Gulmarg as seen from Monkey Hill after a snowstorm

During a heavy storm Phase 2 and the chairlift will normally be closed. Phase I doesn’t offer any good skiing so most people ski towards Baba Reshi as that’s the best skiing to be had. Monkey Hill might be better but it’s short and requires a relatively big effort. It’s a matter of personal taste or state of mind I guess which one to choose. The next day it tends to snow less heavily and the chairlift will open. Day three Phase 2 finally opens and the madness begins. After one day the bowls skiers’ right will be tracked out. The same happens to the bowls skiers’ left on day four. On day five piece will return; people have a later start and there is no more rush at the gondola. Time has come to explore the backbowls.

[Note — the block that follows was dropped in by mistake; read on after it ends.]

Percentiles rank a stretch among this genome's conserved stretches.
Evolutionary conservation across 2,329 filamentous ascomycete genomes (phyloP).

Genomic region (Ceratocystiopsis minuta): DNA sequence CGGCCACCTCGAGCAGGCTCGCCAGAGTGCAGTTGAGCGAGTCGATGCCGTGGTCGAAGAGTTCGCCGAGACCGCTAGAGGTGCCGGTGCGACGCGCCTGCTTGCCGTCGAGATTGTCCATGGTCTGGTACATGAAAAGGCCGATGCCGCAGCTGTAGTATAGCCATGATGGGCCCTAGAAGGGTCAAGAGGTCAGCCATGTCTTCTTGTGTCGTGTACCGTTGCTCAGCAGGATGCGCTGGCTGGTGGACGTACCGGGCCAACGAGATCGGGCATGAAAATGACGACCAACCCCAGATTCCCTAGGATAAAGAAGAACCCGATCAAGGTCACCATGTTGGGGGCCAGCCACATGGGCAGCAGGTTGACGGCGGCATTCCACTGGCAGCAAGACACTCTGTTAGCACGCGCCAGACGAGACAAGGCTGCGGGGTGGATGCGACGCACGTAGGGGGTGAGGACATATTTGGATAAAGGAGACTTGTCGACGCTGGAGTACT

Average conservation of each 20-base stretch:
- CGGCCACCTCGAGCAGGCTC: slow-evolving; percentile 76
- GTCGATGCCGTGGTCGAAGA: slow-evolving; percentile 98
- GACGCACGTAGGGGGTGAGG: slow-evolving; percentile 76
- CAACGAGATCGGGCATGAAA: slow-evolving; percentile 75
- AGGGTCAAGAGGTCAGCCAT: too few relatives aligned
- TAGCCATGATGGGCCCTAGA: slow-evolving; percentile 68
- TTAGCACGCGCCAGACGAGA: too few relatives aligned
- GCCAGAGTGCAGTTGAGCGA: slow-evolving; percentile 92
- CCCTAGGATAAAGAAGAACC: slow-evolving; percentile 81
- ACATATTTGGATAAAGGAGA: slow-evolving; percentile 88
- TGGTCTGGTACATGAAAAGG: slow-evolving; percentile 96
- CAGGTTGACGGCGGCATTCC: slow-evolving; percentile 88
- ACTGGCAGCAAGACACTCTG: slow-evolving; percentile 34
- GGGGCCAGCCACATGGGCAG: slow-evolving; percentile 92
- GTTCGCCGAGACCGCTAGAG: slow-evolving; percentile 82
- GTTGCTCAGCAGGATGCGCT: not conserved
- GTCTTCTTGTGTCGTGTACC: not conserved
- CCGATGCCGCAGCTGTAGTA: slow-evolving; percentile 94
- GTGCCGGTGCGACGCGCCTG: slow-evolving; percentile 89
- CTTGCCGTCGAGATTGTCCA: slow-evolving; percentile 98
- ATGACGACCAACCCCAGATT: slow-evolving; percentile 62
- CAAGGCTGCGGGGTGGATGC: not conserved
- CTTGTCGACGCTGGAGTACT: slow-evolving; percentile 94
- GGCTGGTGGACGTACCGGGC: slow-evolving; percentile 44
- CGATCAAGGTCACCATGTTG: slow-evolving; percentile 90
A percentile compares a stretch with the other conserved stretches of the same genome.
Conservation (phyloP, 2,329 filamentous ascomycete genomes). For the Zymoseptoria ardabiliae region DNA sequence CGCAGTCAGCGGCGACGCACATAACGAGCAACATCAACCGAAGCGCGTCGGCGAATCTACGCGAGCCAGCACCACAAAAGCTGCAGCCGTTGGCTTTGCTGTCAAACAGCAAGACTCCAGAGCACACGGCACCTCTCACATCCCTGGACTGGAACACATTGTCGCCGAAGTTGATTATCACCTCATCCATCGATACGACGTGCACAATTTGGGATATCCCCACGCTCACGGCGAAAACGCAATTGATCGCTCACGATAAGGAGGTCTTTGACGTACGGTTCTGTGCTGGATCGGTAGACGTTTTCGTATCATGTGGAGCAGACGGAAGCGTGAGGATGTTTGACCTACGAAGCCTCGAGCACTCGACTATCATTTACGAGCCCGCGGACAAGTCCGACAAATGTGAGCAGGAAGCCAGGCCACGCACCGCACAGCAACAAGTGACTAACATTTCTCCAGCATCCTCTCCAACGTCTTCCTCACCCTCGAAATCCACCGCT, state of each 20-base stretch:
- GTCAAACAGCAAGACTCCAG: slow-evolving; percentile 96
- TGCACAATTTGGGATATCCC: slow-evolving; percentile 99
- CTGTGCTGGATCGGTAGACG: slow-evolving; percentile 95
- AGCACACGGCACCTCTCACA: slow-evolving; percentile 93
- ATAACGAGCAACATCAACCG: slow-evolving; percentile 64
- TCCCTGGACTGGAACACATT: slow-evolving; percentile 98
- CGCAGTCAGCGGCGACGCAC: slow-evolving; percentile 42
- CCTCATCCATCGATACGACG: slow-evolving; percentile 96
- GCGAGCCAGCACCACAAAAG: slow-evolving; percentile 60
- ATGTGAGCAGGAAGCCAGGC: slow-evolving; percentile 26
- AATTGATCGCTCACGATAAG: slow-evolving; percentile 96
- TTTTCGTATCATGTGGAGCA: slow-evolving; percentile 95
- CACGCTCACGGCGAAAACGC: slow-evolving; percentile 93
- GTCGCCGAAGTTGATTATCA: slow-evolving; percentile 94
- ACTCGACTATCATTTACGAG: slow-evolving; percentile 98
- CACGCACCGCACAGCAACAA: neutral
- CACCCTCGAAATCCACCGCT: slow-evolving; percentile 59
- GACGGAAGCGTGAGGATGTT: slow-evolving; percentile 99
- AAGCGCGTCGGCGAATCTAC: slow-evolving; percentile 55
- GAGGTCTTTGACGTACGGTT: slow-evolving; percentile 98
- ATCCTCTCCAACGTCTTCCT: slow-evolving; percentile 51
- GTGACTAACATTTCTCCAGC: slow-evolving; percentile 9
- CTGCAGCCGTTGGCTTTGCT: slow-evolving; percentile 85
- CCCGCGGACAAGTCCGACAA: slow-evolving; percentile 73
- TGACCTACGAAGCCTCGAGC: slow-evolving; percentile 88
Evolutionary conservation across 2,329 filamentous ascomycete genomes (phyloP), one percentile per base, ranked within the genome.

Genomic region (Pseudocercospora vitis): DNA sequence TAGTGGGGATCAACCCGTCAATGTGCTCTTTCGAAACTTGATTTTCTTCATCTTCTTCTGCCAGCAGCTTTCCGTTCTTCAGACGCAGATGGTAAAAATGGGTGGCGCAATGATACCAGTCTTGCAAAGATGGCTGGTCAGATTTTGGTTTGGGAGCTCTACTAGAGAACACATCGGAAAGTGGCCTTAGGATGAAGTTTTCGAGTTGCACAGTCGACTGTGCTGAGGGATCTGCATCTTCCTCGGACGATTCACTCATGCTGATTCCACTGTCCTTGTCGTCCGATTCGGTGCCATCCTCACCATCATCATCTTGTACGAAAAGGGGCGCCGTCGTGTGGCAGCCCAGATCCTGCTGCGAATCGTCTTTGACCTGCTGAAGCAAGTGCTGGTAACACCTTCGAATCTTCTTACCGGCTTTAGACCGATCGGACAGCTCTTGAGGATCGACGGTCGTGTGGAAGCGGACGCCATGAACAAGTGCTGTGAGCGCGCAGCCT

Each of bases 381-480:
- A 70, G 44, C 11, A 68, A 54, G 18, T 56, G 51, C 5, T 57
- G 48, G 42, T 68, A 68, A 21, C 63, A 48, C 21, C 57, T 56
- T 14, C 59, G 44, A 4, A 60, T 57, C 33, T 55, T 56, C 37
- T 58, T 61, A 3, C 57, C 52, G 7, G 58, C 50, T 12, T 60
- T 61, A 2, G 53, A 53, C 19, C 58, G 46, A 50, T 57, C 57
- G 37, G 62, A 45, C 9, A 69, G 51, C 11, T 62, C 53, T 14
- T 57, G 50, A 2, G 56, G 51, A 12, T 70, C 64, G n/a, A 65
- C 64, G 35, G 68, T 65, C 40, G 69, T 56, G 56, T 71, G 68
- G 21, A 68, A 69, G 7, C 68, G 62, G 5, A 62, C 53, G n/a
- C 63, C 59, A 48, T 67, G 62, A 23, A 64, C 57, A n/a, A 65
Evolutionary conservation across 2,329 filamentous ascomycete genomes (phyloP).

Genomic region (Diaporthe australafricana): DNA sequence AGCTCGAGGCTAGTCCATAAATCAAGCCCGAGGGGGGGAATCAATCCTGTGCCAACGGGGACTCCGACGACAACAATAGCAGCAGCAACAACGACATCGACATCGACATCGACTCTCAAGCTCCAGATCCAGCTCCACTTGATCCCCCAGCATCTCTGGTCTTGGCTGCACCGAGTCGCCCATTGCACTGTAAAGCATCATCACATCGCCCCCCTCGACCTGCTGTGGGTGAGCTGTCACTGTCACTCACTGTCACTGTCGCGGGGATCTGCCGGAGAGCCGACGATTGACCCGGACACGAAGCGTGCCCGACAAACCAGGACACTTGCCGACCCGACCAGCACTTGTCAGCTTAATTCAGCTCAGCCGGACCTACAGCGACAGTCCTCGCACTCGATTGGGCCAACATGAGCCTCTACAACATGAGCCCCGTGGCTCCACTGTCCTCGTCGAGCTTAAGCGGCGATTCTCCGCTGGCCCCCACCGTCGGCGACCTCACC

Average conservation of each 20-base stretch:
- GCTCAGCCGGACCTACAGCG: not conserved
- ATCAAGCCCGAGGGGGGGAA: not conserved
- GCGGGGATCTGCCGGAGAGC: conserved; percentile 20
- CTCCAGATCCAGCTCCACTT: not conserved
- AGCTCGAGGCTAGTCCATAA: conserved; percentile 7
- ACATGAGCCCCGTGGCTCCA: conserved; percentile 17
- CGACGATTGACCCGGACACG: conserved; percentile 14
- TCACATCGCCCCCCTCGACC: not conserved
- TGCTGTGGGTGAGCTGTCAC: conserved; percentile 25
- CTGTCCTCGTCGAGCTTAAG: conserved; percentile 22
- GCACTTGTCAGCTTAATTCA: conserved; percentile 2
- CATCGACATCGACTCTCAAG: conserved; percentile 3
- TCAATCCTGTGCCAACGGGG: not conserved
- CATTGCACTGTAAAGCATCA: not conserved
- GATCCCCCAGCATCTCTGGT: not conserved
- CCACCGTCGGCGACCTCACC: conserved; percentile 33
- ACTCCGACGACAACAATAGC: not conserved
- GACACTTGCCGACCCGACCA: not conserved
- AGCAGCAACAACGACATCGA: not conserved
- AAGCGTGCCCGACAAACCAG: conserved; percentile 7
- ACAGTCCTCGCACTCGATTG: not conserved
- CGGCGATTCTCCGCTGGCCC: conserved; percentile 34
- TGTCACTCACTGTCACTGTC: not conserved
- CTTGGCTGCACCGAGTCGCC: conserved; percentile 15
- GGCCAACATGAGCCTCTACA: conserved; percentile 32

On my first day I met Ben and Kate from Vermont at the base of the gondola and we decided to check out the trees at Baba Reshi. We found some nice lines in good conditions, especially for a first day. At the bottom of the run you’ll arrive on the road from the town of Baba Reshi to Tangmarg and eventually to Gulmarg. We had not arranged a taxi but we were lucky and found empty spots in pre-arranged taxi’s of other groups every time we were at the bottom of our run…

treeskiing to Baba Reshi involves some hassling with taxi’s…